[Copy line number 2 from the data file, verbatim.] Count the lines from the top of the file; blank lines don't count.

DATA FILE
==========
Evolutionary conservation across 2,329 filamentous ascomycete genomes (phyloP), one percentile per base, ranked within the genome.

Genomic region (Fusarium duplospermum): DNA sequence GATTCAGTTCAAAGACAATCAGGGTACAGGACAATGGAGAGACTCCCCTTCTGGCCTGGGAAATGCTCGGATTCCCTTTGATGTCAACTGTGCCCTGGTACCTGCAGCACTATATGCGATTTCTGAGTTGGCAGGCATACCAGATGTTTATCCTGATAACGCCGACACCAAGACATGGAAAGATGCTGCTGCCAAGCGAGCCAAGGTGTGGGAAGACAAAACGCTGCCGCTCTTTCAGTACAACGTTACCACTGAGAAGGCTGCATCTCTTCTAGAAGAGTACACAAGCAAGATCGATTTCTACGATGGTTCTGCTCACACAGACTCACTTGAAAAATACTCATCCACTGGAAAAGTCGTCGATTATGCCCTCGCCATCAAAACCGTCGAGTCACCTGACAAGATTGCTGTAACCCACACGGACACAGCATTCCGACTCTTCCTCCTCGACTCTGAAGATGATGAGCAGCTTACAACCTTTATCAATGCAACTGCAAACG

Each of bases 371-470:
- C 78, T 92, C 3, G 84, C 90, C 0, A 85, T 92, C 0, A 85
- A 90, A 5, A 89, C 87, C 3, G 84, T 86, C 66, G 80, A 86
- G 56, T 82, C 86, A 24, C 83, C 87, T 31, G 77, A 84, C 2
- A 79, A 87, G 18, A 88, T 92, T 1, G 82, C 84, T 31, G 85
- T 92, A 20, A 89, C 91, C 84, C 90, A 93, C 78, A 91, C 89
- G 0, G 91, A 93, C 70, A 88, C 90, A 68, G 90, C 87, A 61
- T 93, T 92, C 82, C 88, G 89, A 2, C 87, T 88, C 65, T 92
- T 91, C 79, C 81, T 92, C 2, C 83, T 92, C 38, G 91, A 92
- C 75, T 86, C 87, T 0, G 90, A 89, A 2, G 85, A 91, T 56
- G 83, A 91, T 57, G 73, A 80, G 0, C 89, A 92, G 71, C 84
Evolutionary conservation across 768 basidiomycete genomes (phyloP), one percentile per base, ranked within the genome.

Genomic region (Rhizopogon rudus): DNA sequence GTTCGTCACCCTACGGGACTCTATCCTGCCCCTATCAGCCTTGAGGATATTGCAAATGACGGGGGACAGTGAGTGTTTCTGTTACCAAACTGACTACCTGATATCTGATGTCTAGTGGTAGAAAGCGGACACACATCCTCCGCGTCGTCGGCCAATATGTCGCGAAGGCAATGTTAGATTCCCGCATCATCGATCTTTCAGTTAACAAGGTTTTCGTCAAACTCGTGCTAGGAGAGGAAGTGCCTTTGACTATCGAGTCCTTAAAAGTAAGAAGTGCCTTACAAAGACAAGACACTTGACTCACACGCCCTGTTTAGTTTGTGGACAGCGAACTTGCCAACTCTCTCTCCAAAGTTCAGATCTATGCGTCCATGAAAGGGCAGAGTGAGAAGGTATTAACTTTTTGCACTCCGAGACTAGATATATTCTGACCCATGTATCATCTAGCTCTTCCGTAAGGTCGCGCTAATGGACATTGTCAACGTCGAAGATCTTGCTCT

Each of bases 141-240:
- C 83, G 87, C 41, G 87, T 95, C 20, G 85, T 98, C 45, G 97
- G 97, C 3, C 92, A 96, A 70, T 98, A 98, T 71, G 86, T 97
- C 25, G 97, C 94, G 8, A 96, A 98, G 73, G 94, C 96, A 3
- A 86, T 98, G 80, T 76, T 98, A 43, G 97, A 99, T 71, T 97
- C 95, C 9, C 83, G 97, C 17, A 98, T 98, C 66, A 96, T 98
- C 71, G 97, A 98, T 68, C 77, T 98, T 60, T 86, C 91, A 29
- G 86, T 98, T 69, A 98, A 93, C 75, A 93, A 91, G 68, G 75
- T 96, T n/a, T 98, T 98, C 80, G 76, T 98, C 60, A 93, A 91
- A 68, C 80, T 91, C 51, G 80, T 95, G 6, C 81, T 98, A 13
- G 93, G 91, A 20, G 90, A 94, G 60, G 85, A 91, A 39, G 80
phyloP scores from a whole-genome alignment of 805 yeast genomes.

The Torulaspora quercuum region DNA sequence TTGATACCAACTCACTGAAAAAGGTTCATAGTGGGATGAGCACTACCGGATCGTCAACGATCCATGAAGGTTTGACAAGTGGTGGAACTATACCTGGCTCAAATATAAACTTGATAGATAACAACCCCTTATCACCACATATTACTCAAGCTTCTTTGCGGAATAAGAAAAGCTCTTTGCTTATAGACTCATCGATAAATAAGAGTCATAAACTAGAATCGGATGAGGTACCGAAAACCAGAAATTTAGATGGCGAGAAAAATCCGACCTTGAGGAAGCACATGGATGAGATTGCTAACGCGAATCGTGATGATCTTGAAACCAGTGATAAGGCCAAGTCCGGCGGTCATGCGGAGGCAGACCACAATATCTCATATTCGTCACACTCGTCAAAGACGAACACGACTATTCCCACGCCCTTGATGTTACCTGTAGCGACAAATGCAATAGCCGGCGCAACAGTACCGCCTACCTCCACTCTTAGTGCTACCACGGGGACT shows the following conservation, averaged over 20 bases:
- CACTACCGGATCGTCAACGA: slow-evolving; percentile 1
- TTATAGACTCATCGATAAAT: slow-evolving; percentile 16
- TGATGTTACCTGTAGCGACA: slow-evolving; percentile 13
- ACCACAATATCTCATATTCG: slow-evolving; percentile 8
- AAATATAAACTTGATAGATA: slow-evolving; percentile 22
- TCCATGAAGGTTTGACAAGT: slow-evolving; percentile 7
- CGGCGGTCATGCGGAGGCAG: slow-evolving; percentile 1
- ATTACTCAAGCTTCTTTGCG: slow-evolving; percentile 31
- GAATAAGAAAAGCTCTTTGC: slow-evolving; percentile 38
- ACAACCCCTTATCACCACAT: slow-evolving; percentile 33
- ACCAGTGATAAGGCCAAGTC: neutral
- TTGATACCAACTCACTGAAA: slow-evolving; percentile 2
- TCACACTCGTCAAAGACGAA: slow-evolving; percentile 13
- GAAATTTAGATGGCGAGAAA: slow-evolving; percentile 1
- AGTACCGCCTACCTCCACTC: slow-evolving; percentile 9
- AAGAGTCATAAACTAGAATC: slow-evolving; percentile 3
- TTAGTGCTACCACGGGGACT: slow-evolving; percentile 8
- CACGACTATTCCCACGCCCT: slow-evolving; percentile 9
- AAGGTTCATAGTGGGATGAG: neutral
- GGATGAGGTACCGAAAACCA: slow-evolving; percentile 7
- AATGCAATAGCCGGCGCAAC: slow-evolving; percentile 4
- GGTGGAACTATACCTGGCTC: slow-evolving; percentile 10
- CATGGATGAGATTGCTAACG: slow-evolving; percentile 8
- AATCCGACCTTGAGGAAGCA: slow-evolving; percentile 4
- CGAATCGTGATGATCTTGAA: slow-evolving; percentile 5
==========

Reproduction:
Genomic region (Fusarium duplospermum): DNA sequence GATTCAGTTCAAAGACAATCAGGGTACAGGACAATGGAGAGACTCCCCTTCTGGCCTGGGAAATGCTCGGATTCCCTTTGATGTCAACTGTGCCCTGGTACCTGCAGCACTATATGCGATTTCTGAGTTGGCAGGCATACCAGATGTTTATCCTGATAACGCCGACACCAAGACATGGAAAGATGCTGCTGCCAAGCGAGCCAAGGTGTGGGAAGACAAAACGCTGCCGCTCTTTCAGTACAACGTTACCACTGAGAAGGCTGCATCTCTTCTAGAAGAGTACACAAGCAAGATCGATTTCTACGATGGTTCTGCTCACACAGACTCACTTGAAAAATACTCATCCACTGGAAAAGTCGTCGATTATGCCCTCGCCATCAAAACCGTCGAGTCACCTGACAAGATTGCTGTAACCCACACGGACACAGCATTCCGACTCTTCCTCCTCGACTCTGAAGATGATGAGCAGCTTACAACCTTTATCAATGCAACTGCAAACG